I'm trying to use a FireBird database engine.

OS: Windows 8.1 x64(SmartScreen enabled, UAC enabled, Custom AntiVirus installed(with firewall))

FireBird: Version 2.5, Installed as SuperServer, as application without guardian.

I'm trying to manage this engine using many applications, such as FlameRobin or FireBird Maestro.

At the first:
After installation db said, that the "firebird.msg" not found in windows directory, when I tried retrieve server version.

Ok. I'm copied it to system directory from program files.

At the second(fatal):
I cant connect to my databases!

Firebird Maestro said, when I'm trying connect to created database:
enter image description here

Or FlameRobin(choosed context menu "Retrieve server version" for "localhost"):
enter image description here

I'm nothing changed. Never installed firebird database. Default user(SYSDBA) and password(masterkey) is used, tried in any сase sensitivity.

Today, I'm tried install FireBird on Windows Server 2003, and do some in FlameRobin, and all is works!

Whay the DB not works under Windows 8.1?

1 Answer 1


If you start Firebird as an application, then Firebird must either be located in a normal folder (not a system folder under UAC protection like Program Files), or you need to run it as Administrator.

The reason is that Firebird needs write access to several files in its own program folder, which doesn't work without privilege elevation.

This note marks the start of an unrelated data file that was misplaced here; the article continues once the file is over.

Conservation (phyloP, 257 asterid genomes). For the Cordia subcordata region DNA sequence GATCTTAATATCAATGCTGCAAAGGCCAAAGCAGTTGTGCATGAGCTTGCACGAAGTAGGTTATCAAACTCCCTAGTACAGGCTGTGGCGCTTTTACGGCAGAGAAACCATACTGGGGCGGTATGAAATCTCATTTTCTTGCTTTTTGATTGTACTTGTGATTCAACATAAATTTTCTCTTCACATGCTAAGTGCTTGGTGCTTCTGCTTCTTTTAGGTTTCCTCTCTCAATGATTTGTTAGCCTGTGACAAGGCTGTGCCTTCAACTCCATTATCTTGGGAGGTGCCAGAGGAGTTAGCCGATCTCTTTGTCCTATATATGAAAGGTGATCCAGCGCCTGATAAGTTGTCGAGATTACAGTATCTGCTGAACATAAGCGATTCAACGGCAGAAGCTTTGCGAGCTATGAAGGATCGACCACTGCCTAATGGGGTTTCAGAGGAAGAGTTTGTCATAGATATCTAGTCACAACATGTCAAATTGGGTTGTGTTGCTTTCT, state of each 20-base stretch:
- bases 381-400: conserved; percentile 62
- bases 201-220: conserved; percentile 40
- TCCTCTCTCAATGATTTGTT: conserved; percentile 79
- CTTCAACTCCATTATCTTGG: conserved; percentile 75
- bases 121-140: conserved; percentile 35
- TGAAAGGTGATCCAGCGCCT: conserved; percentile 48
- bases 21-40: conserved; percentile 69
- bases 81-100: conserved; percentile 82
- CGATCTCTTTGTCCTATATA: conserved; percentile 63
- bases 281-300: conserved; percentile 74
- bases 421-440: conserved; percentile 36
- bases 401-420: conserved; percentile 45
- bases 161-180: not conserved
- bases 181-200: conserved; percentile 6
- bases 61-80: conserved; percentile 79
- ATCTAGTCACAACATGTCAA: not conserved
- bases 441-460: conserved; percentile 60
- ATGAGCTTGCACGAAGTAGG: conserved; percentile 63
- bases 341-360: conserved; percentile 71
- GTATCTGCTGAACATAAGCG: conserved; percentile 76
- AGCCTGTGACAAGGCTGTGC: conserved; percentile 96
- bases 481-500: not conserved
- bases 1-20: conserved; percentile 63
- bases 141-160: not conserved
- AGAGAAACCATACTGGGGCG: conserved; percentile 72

Better yet: run it as a service. The service by default has sufficient rights to start Firebird.

  • Mark, is this true for all firebird versions (even 3.0)?
    – Wolf
    Jan 30, 2017 at 11:36
  • 1
    @Wolf Yes, this also applies to Firebird 3.0, the most notable file this applies to is the security database Jan 30, 2017 at 12:39
  • ...and this file, I expect, will keep there?
    – Wolf
    Jan 30, 2017 at 12:45
  • 1
    @Wolf The default location of the security database is in the Firebird installation location, it can be configured elsewhere though in FB3. However that might not fix all problems, because Firebird also needs access to some of its lock files, etc in C:\ProgramData\Firebird, and I have heard about some problems when running non-privileged Firebird processes (but I believe that had to do with creating the initial folder). That said: Firebird is a server process: except for maybe development purposes I can't see good reasons to want to run it as an application instead of a Windows service. Jan 30, 2017 at 12:49
  • Thanks for the detailed explanation. Yes, I also see that it is supposed to run as a service, but, well, the option to do otherwise is still open...
    – Wolf
    Jan 30, 2017 at 12:57

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